In such cases, trust acts as a heuristic or a mental shortcut that enables us to make decisions more efficiently. When users trust a digital platform, they are more willing to take risks, share personal information, try new features, and ultimately engage on deeper levels. Through repeated engagement, users develop routines and rituals around digital platforms, integrating them into their daily lives. But without this level of trust, users may hesitate to interact with a digital product or service, hindering engagement and inhibiting the formation of habits.

In simple words, by designing digital products that foster psychological safety, we build trust that drives engagement, which can facilitate habit formation and cultivate long-term user relationships.

How to foster psychological safety in digital products

To create a digital experience that is not only functional but also engaging, meaningful, and supportive of users' well-being, we should consider the following five best practices:

  1. Transparency: Privacy concerns and data breaches are a big threat for users now more than ever before. Being transparent about your data practices, security measures, and privacy policies builds trust by demonstrating your organization's commitment to protecting users' interests.
When users trust that their information is handled responsibly and ethically, they are more likely to engage with the platform and share personal data, leading to deeper levels of engagement.
  2. Clear Communication: The way we communicate to users has a big influence on how they perceive a product or service. Copy and microcopy can influence the level of confidence users have. This is why we must provide clear information to facilitate informed choices, such as through concise instructions and CTA labeling, and text that reassures users that they're on the right path. This way we can enable users to predict and reduce the perception of risk in making decisions and taking actions.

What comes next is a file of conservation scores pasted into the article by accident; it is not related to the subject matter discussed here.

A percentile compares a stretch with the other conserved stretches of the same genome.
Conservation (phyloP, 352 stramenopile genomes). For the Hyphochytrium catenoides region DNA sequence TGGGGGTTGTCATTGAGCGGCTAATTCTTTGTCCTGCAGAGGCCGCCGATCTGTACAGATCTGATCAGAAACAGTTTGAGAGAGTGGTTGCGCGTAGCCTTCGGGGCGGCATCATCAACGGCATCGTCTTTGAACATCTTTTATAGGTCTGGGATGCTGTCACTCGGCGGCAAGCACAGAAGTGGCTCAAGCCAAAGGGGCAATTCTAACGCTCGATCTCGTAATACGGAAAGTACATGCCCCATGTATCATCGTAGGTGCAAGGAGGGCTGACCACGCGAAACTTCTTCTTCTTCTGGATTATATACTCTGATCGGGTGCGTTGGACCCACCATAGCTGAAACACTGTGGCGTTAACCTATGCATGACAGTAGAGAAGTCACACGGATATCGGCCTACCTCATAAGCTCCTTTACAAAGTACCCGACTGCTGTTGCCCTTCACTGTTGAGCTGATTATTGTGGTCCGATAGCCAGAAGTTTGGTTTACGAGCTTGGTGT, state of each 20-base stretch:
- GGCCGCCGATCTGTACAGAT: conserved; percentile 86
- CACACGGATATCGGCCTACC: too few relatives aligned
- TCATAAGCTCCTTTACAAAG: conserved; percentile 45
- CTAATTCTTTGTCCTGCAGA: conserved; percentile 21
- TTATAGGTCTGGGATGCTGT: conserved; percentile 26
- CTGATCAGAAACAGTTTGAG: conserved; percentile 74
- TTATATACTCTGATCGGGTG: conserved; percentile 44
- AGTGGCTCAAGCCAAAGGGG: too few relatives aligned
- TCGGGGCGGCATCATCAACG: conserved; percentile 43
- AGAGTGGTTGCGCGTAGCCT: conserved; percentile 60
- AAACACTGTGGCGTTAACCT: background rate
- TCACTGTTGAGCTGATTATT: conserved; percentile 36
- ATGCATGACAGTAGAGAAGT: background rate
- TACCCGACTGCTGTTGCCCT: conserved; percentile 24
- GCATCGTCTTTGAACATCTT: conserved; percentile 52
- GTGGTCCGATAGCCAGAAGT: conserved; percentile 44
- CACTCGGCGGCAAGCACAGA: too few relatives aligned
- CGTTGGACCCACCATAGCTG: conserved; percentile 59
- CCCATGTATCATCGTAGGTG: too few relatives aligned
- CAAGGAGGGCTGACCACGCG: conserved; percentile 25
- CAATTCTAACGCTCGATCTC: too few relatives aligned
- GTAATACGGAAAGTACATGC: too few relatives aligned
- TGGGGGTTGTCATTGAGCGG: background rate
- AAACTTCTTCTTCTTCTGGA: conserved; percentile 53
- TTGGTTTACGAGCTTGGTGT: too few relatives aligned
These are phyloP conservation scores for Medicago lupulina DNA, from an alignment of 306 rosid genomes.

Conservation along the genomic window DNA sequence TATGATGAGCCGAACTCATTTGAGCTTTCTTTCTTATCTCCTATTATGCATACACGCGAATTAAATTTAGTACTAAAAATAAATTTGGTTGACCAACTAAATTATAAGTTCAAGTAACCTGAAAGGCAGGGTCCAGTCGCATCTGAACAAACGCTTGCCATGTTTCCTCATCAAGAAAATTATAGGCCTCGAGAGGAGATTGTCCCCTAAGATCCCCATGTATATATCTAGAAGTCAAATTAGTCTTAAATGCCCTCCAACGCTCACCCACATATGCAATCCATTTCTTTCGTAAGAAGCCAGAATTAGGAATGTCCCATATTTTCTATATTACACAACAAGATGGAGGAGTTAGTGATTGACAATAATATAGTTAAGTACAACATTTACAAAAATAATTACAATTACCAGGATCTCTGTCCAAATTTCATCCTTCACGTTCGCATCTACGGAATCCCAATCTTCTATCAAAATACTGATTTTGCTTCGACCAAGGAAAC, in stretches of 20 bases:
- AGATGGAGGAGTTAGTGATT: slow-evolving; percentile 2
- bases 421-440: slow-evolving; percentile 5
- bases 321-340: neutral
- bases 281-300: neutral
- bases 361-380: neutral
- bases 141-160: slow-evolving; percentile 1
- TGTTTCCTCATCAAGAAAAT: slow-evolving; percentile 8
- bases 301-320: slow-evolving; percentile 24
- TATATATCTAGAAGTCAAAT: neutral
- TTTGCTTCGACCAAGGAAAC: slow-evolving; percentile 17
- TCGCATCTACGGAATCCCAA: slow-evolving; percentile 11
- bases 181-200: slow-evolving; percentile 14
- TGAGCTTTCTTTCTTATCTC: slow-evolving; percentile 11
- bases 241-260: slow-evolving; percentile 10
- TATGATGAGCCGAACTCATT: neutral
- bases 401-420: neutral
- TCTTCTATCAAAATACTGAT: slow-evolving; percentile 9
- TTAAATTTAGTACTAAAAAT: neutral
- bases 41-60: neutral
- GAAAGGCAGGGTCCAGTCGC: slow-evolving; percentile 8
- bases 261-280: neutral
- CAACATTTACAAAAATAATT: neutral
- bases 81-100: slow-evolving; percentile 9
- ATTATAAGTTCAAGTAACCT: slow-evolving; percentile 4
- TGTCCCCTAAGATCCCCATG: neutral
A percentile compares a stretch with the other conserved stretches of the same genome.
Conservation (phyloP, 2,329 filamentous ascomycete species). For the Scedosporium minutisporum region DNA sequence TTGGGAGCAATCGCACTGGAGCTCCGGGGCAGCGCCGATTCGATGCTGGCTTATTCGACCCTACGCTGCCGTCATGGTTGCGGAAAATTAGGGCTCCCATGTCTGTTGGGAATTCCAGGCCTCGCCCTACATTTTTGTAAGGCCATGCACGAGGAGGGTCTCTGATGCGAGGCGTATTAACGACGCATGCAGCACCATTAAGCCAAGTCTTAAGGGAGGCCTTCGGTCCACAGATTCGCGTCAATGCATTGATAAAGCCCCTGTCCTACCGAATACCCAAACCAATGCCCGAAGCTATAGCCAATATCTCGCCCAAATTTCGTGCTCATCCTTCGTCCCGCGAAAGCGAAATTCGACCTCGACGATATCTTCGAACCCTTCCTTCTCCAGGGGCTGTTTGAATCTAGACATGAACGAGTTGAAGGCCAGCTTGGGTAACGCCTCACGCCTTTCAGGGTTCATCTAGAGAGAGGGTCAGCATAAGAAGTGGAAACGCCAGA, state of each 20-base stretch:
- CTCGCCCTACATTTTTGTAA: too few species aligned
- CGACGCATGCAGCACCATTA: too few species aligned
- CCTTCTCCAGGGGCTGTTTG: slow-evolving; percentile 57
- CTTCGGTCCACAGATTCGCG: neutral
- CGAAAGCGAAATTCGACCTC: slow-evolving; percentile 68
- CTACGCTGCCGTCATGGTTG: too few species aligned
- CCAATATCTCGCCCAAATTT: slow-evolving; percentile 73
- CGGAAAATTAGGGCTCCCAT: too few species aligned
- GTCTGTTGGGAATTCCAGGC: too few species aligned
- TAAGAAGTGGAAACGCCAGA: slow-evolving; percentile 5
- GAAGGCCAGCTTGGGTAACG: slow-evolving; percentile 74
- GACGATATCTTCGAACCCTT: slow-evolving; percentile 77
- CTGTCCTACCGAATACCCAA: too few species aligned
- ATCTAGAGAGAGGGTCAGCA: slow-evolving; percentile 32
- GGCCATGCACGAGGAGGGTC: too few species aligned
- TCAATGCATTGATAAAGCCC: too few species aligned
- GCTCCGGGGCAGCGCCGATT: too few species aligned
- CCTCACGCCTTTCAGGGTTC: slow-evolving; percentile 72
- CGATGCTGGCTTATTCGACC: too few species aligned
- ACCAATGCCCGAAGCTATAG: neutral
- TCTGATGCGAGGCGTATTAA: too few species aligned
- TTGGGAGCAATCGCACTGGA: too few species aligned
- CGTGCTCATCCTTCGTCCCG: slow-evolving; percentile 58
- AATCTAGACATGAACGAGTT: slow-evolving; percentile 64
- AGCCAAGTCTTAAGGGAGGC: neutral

3. Error Handling:   Errors can occur at every moment during a digital experience—such as leaving required fields empty during an online form submission or uploading a file in an unsupported format. Every platform should provide clear and informative error messages that guide the user through the correction process without blaming them for the mistake.
  4. Consistency and Predictability: We can reduce user anxiety by letting them know what to expect while navigating a page. Using consistent design patterns that allow predictable interactions helps to instill confidence and security in users.
  5. Help and Contact: By offering support, we can help users feel secure, especially when they encounter challenges or uncertainties. The way we offer it is by providing channels like FAQs, tutorials, chat support, and even contact data. We must ensure they are accessible, allowing users to seek assistance without hesitation, thus reducing anxiety and frustration. 

In conclusion, psychological safety promotes trust by creating a digital environment where users feel supported and secure. This trust, in turn, encourages greater user engagement as users become more willing to invest in their interactions with the digital platform or service. By prioritizing psychological safety and building trust with users, we can create environments that foster meaningful interactions and drive behavior change.


  1. Gallo, A. (2023, February 15). What is psychological safety?. Harvard Business Review. 
  2. Dar, Showkat & P.sakthivel, Prof. (2022). Maslow's Hierarchy of Needs Is still Relevant in the 21st Century. 02. 1-9. 10.55529/jlep.23.1.9. 
  3. Marvel. (2020, December 21). An introduction to user experience design. Marvel Blog.

About the Author

Maricela Arizaga

Maricela Arizaga

Maricela Arizaga is a Senior UX Designer at The Decision Lab, bringing her expertise to the crossroads of strategy and creativity in the realm of digital product creation. A steadfast advocate for accessibility and inclusive design, she is dedicated to sculpting a digital landscape that combines innovation with inclusivity, driven by her conviction that outstanding design should be accessible to all.
Prior to her role at The Decision Lab, Maricela led UX product development in a global context across Travel, Retail, Automotive, and Healthcare industries. Her exceptional work has earned her usability awards, underscoring her commitment to creating user experiences that stand out.